Bugs and exploits are a natural part of this world. The Synolocker ransomware was recently running rampant and hacking into Synology devices running DSM 4.3 and below. It did this by identifying your device if ports 5000 or 5001 were exposed and then exploiting a bug to implant itself.

The only fool-proof solution to preventing being exploited permanently is to be paranoid. Shut down all unnecessary Synology services and never expose any ports to the web. This is far from a convenient solution though. For example, I still want to share access to my Synology device because it hosts a few websites for my family. This required me to find a good balance between security and availability.

I decided that the best way to do this was to install the Synology VPN service and use a L2TP/IPSec VPN. I would only expose ports 80, 443 for web serving and ports 1701, 500, and 4500 for VPN. The following tutorial was very helpful:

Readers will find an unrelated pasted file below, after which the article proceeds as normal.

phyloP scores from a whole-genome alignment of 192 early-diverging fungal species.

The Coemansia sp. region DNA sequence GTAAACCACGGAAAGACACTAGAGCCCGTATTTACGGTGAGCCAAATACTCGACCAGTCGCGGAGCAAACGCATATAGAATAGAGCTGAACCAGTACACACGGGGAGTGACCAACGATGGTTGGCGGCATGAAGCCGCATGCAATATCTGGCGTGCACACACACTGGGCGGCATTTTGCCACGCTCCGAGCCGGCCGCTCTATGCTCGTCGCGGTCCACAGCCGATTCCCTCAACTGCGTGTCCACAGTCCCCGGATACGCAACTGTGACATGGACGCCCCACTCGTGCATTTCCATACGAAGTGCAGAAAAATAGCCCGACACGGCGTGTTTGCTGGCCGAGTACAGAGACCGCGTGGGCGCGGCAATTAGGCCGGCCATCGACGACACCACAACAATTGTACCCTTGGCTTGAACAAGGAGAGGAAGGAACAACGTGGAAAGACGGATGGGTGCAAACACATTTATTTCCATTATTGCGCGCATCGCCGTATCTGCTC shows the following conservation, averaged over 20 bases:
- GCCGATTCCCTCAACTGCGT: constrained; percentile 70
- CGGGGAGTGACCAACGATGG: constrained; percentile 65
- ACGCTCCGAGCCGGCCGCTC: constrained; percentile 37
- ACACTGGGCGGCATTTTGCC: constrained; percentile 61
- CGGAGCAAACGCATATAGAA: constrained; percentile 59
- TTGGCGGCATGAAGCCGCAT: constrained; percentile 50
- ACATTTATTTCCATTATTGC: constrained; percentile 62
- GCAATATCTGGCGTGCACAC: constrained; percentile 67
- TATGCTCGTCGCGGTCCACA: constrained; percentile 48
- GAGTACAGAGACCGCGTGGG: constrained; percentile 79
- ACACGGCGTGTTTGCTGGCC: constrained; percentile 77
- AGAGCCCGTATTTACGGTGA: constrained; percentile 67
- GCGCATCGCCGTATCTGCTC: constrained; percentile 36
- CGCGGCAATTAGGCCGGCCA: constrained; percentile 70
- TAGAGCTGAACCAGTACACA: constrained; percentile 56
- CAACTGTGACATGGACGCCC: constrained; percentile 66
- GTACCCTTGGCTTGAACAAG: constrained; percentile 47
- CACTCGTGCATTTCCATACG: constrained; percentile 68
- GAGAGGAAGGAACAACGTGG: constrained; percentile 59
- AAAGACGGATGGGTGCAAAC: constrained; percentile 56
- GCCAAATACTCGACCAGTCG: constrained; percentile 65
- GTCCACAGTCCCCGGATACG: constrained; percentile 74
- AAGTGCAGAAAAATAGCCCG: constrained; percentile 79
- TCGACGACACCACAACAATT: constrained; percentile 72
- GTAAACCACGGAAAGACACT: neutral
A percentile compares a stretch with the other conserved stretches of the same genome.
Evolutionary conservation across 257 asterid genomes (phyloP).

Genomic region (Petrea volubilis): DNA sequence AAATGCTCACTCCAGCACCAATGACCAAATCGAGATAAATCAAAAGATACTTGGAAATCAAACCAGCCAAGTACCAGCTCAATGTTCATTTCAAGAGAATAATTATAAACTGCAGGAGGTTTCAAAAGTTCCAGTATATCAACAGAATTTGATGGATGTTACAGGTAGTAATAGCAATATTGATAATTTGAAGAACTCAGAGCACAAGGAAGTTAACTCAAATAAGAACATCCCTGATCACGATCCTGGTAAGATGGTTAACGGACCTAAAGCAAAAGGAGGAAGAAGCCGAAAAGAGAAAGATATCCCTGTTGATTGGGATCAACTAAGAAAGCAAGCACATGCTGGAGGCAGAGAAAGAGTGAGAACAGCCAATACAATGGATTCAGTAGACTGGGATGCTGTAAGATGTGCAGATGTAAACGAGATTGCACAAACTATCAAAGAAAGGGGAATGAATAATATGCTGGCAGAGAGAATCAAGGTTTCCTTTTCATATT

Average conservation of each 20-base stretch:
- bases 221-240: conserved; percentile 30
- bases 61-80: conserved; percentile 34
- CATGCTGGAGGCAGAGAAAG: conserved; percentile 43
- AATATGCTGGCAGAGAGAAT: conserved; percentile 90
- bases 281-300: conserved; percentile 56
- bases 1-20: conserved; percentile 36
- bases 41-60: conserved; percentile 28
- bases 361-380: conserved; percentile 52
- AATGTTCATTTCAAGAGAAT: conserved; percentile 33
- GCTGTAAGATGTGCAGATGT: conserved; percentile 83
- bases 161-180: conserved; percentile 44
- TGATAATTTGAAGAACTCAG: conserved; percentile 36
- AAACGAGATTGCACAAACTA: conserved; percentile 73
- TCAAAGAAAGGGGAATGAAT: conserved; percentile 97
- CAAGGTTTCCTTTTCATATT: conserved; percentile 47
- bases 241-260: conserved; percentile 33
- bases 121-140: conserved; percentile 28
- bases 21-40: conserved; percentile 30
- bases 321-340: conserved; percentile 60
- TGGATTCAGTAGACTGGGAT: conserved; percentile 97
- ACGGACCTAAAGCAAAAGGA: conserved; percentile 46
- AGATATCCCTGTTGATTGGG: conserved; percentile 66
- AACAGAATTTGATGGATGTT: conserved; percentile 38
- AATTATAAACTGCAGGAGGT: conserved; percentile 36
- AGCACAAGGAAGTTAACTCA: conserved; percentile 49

After a client connects to the VPN they should be able to access ports 5000 and 5001 because they were underneath my firewall. Better yet, all traffic between the client and the Synology device will be encrypted.

Edit: If you’re interested in adding HTTPS to your Synology please take a look at this post.